Why The First $100000 Is So Hard, And What Getting Here Looks Like Step By Step
Making my first $100,000 has been a huge goal of mine for some time now. Not counting the value of my automobile, I am creeping up further and further towards this, as this is the point where you have enough momentum, enough defense and offense to relax if something happens, but also enough money to really scale up your assets from here and hit $1,000,000.00. Before you have $100,000, every single $100 or $1,000 increment that you can put away is MASSIVE towards spiraling you up the dominance hierarchy in a major way. When you have $100,000, you have money to invest into your business, you have money to invest and get market exposure on, you can get additional savings account interest by putting into long term bonds or CDs, and you are more relaxed overall if an emergency happens. Up to this point, your net worth grows slowly, it seems it is more difficult to go from $30,000 to $50,000, then it is to go from say $100,000 to $150,000. Here is what the path to $100,000 looks like.
Getting your First $1,000
Getting your first $1,000 in savings is no mean feat. It is very difficult to get $1,000 saved at the lowest levels, when you have a low income or when you are at $0.00. Get your first $1,000 in liquid savings and get on the board.
Getting your First $5,000
Hitting $5,000 should be fairly easy from here depending on your income and your expenses. I would still keep your assets in cash up to this point. With no debt a 9 to 5 can get you here within a few months.
Getting Your First $10,000
$10,000 is a little harder, but I was able to put this away while living with roommates, because I had no debt, within about the first 6 months into a 9 to 5 job.
Your First $20,000
$20,000 can take up to a year, which is how long it took me while living with roommates with a 9 to 5 job. This is a serious accomplishment, but you should still keep your assets liquid at this point. With $20,000, you can have a fully funded emergency fund in almost any financial situation, provided you have no debt.
$30,000 can be either a more cushioned liquid emergency fund, which is about what I’m doing, or it can be a combination of 401K contributions and investments alongside cash.
Once you hit this much money, provided you have a relatively stable income, I would start hitting the 401K with everything you’ve got, it will spiral your net worth up in a significant way. Not only will you get an employer match but also you will get market appreciation, a tax write off, and tax deferred or tax free growth on your income. All of this combined can really jack up your net worth. Aim to put 10% to 20% of your income into the 401K in order to get some funds into the market.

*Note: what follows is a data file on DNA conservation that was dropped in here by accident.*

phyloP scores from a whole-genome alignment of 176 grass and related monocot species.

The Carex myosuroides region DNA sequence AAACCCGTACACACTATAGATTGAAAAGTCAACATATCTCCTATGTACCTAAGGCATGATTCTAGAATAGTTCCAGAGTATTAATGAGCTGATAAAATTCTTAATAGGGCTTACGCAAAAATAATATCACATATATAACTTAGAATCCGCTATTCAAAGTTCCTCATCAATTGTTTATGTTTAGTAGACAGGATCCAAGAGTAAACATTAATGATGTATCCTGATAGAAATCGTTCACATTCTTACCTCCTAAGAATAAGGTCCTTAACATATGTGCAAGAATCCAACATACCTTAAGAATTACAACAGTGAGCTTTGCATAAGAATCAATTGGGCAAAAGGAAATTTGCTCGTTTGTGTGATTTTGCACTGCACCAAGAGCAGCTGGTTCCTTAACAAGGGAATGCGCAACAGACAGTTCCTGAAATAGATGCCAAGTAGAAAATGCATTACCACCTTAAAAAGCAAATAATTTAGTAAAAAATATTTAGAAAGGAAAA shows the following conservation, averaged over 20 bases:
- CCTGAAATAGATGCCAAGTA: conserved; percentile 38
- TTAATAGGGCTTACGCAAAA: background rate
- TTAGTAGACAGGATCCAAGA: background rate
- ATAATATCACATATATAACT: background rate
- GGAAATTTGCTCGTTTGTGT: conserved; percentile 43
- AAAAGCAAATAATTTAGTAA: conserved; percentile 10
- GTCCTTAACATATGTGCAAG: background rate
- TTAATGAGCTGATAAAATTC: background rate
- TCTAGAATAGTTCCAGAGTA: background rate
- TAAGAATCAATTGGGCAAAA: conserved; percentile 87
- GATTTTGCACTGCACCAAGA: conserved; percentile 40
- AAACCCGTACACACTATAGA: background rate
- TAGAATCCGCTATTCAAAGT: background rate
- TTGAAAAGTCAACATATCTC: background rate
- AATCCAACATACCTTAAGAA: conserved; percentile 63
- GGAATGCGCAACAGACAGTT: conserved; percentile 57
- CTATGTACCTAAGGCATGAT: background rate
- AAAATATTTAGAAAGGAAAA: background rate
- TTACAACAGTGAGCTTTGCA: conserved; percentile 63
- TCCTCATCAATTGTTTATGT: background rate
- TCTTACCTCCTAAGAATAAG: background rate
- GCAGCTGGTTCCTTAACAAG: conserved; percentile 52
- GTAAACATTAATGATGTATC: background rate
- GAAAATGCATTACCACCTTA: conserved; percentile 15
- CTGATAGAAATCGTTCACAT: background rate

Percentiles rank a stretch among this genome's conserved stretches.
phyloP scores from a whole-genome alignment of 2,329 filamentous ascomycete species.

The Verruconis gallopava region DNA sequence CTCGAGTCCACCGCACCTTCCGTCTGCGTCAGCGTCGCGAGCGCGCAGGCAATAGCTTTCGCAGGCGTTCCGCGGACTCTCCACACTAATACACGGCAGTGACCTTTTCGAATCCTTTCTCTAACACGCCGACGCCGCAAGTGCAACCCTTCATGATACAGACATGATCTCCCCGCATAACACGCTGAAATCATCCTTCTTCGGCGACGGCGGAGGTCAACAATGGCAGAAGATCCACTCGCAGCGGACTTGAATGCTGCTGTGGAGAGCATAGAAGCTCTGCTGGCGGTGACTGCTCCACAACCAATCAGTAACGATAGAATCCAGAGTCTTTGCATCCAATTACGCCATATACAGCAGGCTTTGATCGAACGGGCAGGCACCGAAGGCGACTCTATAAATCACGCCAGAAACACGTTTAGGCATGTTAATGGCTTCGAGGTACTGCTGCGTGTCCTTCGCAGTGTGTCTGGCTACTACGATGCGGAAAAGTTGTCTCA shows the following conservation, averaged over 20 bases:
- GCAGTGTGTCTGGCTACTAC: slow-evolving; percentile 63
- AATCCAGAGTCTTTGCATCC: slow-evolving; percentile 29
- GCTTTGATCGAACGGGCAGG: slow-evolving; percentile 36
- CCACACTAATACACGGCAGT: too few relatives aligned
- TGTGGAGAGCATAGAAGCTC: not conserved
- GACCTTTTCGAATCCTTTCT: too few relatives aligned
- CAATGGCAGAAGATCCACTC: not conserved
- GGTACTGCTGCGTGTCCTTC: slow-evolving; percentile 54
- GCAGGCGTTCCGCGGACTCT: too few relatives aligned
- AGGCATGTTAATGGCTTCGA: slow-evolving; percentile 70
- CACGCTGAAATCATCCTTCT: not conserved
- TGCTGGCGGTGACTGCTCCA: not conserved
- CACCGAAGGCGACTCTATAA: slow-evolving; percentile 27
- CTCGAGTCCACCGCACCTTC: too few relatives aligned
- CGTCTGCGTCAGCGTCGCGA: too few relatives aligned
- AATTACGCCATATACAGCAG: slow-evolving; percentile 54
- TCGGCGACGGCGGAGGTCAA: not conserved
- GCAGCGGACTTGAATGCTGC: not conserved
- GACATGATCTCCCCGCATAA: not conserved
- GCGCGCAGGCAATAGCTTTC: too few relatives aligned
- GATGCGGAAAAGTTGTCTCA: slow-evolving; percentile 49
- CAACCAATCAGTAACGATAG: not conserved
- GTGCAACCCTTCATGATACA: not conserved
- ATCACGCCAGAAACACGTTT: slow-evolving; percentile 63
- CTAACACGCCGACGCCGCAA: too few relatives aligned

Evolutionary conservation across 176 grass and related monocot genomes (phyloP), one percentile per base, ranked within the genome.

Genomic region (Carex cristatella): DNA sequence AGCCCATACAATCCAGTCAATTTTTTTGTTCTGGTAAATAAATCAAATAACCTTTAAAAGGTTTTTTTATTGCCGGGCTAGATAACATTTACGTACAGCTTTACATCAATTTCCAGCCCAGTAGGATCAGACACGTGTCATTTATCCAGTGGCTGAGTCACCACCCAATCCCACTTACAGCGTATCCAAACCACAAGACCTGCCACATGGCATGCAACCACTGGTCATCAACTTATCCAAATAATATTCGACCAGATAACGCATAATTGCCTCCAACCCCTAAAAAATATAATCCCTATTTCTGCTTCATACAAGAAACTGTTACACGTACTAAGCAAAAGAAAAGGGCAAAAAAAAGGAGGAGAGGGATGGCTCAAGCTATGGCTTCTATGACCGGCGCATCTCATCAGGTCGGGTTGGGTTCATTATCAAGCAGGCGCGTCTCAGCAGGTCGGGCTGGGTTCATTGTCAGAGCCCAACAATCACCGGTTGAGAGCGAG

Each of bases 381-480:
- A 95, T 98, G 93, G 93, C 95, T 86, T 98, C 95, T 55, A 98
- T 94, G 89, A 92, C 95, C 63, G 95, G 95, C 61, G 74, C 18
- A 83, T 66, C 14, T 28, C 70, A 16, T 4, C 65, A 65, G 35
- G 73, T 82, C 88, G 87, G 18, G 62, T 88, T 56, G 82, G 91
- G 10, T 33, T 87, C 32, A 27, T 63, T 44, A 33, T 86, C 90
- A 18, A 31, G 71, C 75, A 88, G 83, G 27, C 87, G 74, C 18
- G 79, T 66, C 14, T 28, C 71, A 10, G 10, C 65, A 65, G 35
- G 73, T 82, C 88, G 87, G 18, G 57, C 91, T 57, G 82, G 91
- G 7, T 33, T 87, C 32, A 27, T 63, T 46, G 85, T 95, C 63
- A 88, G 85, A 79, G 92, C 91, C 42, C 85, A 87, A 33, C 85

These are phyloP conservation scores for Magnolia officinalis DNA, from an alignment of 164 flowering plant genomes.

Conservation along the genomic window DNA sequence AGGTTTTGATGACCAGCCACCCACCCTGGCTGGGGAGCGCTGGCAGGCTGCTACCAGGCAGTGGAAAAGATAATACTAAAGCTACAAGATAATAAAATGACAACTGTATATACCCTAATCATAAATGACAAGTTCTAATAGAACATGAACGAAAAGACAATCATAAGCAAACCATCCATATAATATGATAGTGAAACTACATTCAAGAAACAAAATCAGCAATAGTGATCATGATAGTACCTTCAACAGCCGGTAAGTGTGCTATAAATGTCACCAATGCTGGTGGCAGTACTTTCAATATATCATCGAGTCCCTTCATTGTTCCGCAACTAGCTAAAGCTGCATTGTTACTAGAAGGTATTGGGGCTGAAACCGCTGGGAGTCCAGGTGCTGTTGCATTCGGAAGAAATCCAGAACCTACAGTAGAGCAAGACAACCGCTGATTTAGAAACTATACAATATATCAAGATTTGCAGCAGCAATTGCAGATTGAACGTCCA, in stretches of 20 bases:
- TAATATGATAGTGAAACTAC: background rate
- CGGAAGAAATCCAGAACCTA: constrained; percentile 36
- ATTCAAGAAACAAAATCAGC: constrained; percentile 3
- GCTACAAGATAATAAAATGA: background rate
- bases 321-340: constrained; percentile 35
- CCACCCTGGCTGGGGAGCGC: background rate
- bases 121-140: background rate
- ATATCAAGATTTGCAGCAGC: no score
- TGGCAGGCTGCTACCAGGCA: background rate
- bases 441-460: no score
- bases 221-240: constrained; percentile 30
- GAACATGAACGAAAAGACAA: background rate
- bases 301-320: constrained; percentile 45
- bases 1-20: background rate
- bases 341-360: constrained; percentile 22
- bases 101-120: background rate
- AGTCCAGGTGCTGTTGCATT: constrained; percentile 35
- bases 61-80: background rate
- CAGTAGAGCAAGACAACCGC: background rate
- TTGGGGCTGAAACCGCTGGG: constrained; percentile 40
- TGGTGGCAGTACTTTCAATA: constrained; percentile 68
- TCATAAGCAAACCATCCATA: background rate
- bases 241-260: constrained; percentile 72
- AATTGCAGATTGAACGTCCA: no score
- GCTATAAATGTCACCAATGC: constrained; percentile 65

At this point you are looking at a combination of cash, probably a $30,000 fully funded emergency fund, maybe $10,000 in your 401K and another $10,000 in a non tax advantaged brokerage account that pays you dividends. At this point you should have your income, as well as assets, as well as say $300+ per year in interest income, and another $300+ per year in dividends on your stock portfolio. Add in market appreciation on your 401K account to all this and you’ve got some passive income sources compounding with your active income sources.
Same deal, you can go from $50,000 to $60,000 extremely fast with this type of strategy. On an average income of say $60,000 per year, you can easily hit $14,000 per year with a 15% 401K contribution, with additional interest and market appreciation on your stocks. The compounding effect is starting from here.
At this point your 401K, investment interest, increasing salary each year, dividends and savings account interest are really starting to add up. You can even throw your dividends and interest into your 401K to get additional tax deferrals and an employer match at this point to spiral yourself up to $80,000 even faster. Within say 4 years you can go from 0 to $100,000 with a modest 9 to 5 job and living with roommates.
Keep hitting the 401K and you will surpass this.
Almost there at this point. Really here you have the option of putting a down payment on a house with your 401K and IRA’s, or with some of your investments or cash. Or you can really spiral up your net worth and keep living modestly and have way more money, investment appreciation and dividend interest before doing this, which is what I would recommend.
$100,000, The Golden Ticket to Success
Congratulations. When I hit my first $100,000, which I am hoping is in about another 18 months or so, I hope my allocation is something like $60,000 in cash, $20,000 in a brokerage account that pays me dividends, and another $20,000 or so in my 401K. From here, I will go super aggressive, provided the job looks good, and will put a ton of money into my 401K, maxing out them and a Roth IRA. This is the goal, and while it could very well be a pipe dream, this is the well beaten path towards becoming a millionaire with the magic of market appreciation, no debt, and retirement accounts.
Final Thoughts On Why The First $100000 Is So Hard
The above outlines exactly why the first $100,000 is so hard to earn. It is a huge accomplishment to get to a net worth of $100,000, and is definitely possible with proper financial management, and with some grit and discipline. For more details and information on all things finance, read on or subscribe to our blog for additional details and information. Till next time, you heard it first on Inflation Hedging.com.
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